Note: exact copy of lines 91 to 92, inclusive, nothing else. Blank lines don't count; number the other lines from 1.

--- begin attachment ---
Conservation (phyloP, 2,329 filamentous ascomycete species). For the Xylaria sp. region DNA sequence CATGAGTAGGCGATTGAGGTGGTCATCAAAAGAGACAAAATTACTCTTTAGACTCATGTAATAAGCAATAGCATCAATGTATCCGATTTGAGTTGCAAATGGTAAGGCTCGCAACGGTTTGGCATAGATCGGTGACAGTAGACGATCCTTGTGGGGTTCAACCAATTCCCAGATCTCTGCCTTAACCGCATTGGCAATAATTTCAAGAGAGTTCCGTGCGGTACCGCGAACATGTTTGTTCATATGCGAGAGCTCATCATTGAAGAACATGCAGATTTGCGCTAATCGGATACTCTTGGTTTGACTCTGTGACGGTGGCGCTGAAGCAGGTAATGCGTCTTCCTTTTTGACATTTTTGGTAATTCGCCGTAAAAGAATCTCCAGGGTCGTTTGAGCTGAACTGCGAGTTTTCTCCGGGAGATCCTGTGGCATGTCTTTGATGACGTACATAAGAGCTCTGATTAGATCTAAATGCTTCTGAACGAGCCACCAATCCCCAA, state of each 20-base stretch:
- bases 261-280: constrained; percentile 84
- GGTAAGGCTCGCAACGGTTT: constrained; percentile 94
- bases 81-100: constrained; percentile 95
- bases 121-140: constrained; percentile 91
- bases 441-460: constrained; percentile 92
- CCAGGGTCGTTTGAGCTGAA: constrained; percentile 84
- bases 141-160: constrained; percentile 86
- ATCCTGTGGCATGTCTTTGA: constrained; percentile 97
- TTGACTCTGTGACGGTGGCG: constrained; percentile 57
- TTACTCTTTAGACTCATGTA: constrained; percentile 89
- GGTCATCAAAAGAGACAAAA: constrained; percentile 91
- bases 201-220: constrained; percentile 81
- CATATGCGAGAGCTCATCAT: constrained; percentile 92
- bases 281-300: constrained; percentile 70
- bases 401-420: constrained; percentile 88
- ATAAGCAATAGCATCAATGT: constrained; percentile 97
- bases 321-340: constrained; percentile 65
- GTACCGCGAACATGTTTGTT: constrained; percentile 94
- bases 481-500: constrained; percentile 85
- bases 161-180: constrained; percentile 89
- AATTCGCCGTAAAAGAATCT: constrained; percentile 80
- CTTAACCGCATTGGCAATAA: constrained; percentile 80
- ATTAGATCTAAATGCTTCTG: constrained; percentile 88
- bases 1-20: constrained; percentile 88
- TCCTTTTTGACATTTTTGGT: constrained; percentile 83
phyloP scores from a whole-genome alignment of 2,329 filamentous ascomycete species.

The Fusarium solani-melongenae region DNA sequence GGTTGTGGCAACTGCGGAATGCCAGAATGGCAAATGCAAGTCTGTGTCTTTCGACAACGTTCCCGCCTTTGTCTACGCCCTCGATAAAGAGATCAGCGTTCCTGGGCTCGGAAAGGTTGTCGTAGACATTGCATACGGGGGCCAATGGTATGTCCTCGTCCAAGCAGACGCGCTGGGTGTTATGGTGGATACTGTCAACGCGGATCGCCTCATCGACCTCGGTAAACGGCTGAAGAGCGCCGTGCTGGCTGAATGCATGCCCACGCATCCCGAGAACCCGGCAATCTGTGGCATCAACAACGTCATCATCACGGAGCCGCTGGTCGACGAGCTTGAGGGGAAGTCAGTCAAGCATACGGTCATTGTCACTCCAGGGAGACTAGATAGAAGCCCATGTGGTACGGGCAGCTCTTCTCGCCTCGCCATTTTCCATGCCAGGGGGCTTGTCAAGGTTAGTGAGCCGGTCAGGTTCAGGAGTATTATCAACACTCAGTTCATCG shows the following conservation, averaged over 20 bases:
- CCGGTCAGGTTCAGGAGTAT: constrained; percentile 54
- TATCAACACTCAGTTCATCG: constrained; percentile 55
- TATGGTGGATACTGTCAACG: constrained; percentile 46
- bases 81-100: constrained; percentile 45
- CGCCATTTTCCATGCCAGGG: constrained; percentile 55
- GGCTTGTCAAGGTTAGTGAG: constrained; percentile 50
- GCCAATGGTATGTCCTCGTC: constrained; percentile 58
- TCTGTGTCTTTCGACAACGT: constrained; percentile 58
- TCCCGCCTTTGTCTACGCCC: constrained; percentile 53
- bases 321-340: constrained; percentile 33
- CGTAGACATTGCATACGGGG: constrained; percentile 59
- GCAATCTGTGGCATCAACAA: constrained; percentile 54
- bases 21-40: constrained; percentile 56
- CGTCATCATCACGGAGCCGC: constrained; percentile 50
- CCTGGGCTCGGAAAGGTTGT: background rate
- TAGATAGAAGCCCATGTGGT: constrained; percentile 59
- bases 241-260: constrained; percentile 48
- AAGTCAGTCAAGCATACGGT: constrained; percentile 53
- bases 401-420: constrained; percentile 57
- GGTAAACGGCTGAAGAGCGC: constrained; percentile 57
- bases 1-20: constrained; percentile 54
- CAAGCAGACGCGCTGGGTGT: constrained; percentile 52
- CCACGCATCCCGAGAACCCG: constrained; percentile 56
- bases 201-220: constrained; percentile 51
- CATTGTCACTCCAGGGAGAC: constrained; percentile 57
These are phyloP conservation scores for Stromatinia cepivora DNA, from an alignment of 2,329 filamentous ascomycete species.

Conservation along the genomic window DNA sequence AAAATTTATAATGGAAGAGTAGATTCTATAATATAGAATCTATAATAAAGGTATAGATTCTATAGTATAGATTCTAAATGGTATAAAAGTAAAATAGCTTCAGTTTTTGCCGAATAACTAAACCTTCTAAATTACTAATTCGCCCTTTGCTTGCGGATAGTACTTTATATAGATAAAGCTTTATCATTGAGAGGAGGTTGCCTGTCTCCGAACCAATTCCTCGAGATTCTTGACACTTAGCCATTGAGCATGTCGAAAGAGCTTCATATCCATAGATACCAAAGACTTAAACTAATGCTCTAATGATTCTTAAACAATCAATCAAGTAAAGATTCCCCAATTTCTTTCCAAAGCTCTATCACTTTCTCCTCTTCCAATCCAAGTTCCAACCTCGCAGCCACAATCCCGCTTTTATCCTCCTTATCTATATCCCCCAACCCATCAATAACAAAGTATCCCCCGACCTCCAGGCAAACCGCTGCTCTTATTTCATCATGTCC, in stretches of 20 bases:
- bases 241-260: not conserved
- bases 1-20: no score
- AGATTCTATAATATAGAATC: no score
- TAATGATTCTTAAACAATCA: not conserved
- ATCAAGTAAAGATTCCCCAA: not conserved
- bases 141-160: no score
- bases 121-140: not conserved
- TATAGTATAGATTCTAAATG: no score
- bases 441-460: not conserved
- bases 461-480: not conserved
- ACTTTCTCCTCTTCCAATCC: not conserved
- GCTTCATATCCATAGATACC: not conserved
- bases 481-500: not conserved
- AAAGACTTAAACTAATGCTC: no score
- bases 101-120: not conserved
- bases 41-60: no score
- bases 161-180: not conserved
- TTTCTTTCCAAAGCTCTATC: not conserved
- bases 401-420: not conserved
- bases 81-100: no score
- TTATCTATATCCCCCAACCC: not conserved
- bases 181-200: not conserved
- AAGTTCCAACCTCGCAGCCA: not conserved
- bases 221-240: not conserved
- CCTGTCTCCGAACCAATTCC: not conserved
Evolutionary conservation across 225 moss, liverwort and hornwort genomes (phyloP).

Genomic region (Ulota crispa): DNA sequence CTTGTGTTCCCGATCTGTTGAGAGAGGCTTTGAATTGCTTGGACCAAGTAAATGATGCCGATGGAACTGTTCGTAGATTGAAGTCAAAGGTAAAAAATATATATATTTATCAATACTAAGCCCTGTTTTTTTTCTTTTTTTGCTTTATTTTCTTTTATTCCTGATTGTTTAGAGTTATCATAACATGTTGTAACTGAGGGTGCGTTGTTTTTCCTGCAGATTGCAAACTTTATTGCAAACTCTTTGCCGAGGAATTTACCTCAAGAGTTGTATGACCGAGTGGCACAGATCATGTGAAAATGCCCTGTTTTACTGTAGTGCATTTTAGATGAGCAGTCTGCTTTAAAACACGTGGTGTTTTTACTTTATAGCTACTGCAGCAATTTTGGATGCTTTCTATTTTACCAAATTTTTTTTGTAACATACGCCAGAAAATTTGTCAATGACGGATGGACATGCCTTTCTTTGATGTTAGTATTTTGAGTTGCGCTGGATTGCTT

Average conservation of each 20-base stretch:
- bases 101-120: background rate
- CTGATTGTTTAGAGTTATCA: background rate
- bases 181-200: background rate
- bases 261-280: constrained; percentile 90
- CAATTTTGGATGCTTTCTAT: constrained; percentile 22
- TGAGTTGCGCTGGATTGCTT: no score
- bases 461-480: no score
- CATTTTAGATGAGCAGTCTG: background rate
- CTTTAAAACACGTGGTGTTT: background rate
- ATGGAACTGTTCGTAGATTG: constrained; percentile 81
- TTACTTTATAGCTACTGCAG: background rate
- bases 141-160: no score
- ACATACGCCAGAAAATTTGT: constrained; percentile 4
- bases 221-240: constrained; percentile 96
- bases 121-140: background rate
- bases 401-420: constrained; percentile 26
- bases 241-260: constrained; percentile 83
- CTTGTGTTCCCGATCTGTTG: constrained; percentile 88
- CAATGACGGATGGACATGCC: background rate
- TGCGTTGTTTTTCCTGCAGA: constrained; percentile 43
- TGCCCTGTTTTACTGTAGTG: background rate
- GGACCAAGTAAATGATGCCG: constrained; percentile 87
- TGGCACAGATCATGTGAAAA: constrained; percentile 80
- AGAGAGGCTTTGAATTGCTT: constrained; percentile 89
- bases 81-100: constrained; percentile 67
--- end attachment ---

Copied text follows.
- CATTTTAGATGAGCAGTCTG: background rate
- CTTTAAAACACGTGGTGTTT: background rate